Renal compensatory mechanisms
Severe anemia causes the redistribution of blood supply to vital organs such as the brain and heart. This results in a decrease in renal blood flow causing the activation of the renin-angiotensin-aldosterone-system. Activation of this system results in increased production of aldosterone by the adrenal glands. Aldosterone causes increased retention of salt and water by the kidneys. This compensatory mechanism increases blood volume and renal blood flow without altering tissue hypoxia in other organs (Gaspad, 2005 as cited in Coyer & Lash, 2008).
The decrease in renal blood flow also stimulates the production of anti-diuretic hormone which increases water re-absorption in the renal tubules.
Activation of the RAAS mechanism stimulates the thirst centers in the hypothalamus.
Low hemoglobin concentration reduces the viscosity of blood and the latter decreases systemic vascular resistance (SVR). Reduction of systemic vascular resistance prompts an increase in stroke volume and subsequently, cardiac output. Low arterial oxygen concentrations secondary to increased destruction of sickled red blood cells causes tissue hypoxia. Tissue hypoxia causes vasodilation in an effort to increase peripheral blood flow. This vasodilation is thought to trigger an increase in cardiac output. Tissue hypoxia also activates the sympathetic nervous system which causes an increase in heart rate and heart contractility. Increased heart contractility increases stroke volume and concomitantly, cardiac output. The latter is a product of heart rate and stroke volume. Increase in cardiac output enhances the speed of delivery as well as the volume of blood delivered to tissues (Coyer & Lash, 2008).
The sympathetic system also increases the rate and depth of respiration in an effort to increase hemoglobin oxygenation.
Decreased oxygenation of the kidneys results in hypoxia. Hypoxia activates a factor found in the regulatory region of the erythropoietin gene called the hypoxia inducible factor-1 (HIF-1). This factor enhances the production of erythropoietin by the proximal tubular cells as well as the peritubular interstitial cells. Erythropoietin stimulates erythroid precursors in the bone marrow to produce extra red blood cells. Increased production of red blood cells causes widening of the bones (Coyer and Lash, 2008).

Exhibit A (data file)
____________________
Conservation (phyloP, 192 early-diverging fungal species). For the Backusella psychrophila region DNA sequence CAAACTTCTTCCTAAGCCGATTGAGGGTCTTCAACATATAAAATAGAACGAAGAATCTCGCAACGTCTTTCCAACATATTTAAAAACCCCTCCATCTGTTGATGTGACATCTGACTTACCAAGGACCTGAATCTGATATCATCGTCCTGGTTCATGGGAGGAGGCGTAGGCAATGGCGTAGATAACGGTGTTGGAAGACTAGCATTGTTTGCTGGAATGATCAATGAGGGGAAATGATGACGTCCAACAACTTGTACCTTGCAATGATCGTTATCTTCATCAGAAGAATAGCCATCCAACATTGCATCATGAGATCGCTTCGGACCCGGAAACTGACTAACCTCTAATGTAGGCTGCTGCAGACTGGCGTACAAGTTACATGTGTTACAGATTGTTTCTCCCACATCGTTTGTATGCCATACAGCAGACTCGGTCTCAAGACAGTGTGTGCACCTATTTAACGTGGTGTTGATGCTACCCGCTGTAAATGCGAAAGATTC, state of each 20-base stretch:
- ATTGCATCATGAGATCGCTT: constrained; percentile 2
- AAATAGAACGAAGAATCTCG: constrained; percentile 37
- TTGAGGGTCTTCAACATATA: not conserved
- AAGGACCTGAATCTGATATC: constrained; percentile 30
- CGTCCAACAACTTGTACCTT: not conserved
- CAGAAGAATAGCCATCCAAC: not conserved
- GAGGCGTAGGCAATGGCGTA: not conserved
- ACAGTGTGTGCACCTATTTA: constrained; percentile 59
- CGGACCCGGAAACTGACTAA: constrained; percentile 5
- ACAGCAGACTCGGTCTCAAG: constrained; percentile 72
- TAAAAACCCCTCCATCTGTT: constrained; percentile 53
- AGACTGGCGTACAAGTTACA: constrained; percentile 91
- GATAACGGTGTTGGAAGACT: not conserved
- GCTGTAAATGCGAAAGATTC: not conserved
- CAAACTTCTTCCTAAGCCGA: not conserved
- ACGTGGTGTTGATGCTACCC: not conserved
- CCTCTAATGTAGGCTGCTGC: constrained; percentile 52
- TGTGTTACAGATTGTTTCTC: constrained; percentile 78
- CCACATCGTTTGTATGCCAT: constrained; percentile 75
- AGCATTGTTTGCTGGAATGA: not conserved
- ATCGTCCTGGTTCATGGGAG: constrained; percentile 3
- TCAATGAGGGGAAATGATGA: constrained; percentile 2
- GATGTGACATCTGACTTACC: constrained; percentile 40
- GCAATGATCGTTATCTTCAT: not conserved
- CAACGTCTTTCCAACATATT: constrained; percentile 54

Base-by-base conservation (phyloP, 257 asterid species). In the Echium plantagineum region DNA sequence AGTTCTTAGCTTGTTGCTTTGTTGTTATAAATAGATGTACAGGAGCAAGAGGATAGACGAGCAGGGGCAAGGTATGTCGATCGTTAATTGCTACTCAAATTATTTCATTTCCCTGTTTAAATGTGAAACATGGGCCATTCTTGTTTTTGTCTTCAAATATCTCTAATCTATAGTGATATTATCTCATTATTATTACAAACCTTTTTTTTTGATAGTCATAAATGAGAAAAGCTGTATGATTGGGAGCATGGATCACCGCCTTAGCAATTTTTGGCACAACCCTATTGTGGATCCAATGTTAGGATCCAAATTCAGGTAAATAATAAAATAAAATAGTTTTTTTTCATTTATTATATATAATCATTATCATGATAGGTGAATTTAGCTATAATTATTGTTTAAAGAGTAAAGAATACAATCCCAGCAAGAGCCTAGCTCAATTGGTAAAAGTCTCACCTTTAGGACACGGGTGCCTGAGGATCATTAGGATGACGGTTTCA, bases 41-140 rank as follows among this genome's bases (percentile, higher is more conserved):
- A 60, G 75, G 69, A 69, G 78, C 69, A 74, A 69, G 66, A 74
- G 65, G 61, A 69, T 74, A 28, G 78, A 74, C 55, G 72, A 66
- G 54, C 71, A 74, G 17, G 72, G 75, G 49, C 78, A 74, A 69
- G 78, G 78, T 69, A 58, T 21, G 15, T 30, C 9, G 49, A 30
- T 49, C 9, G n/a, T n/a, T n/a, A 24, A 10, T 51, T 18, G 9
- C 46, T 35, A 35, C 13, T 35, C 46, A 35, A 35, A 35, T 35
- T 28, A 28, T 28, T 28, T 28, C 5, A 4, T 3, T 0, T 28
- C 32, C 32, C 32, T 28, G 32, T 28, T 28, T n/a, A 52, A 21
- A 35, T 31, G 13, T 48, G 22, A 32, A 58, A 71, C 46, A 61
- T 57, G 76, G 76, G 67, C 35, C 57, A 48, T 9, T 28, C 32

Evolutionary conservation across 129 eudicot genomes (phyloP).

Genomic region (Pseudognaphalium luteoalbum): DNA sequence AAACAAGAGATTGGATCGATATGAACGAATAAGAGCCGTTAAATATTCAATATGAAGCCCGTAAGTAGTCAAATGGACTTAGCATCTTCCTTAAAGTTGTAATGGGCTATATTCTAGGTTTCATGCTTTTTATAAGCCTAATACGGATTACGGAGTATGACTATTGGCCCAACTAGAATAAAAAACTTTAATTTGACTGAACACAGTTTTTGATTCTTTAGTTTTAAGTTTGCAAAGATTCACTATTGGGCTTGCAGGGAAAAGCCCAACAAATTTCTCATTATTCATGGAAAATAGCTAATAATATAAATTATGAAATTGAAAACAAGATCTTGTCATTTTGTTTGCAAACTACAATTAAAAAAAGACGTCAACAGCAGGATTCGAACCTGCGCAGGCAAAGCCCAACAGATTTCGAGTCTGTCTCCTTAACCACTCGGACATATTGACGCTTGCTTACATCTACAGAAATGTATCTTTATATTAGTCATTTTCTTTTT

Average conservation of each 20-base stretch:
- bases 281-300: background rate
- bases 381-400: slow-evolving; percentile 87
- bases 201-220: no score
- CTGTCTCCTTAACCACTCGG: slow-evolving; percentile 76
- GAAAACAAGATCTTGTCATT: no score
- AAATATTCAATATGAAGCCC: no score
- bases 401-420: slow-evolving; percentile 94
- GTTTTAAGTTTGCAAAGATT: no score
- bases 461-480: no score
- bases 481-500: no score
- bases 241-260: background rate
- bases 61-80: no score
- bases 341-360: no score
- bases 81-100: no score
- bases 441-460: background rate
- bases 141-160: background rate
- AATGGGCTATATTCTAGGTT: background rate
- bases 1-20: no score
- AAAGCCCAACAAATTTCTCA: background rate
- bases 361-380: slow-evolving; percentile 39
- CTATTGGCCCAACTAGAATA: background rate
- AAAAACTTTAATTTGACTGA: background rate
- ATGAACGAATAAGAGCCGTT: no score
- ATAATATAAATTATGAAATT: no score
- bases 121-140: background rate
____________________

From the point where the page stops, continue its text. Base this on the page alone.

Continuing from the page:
Decrease in PH
Blood PH influences the direction of the oxygen disassociation curve. In anemia, the PH of blood decreases due to accumulation of lactate, a product of anaerobic cell metabolism. In the presence of tissue hypoxia, cells switch from aerobic to anaerobic respiration. A decrease in PH causes significant rightward shifts of the oxyhemoglobin curve due to the BOHR effect. This shift enhances oxygen release at tissue level. It is postulated that the increased release of oxygen in patients with sickle cell anemia is double that of persons with normal hemoglobin for a similar shift. The body counters the increase in PH by increasing renal excretion of hydrogen ions and excretion of carbon dioxide at the lungs (Cotter, 2001).
Rapid RBC breakdown
Excessive hemolysis of sickled red blood cells results in increased bilirubin levels and urobilinogen, a by-product of biluribin metabolism. The body compensates for increased bilirubin concentration in blood by increasing their excretion in feaces and urine (Cotter, 2008, p. 15).
Dehydration and hypoxemia
Sickle cell crisis is triggered by amongst other factors dehydration and hypoxemia. The body prevents dehydration by stimulating the thirst center, the production of aldostrerone which increases water and sodium retention and anti-diuretic hormone which stimulates the renal tubules to retain more water. The body counteracts the effects of hypoxemia by enhancing the release of oxygen to tissues, redistributing blood to vital organs, increasing respiratory rate and cardiac output.
Coyer, S. M. & Lash, A. A. (2008). Pathophysiology of anemia and nursing care
complications. MEDSURG Nursing, 17(2), 77-83.
Cotter, S. (2001). Hematology. Jackson, WY: Teton NewMedia.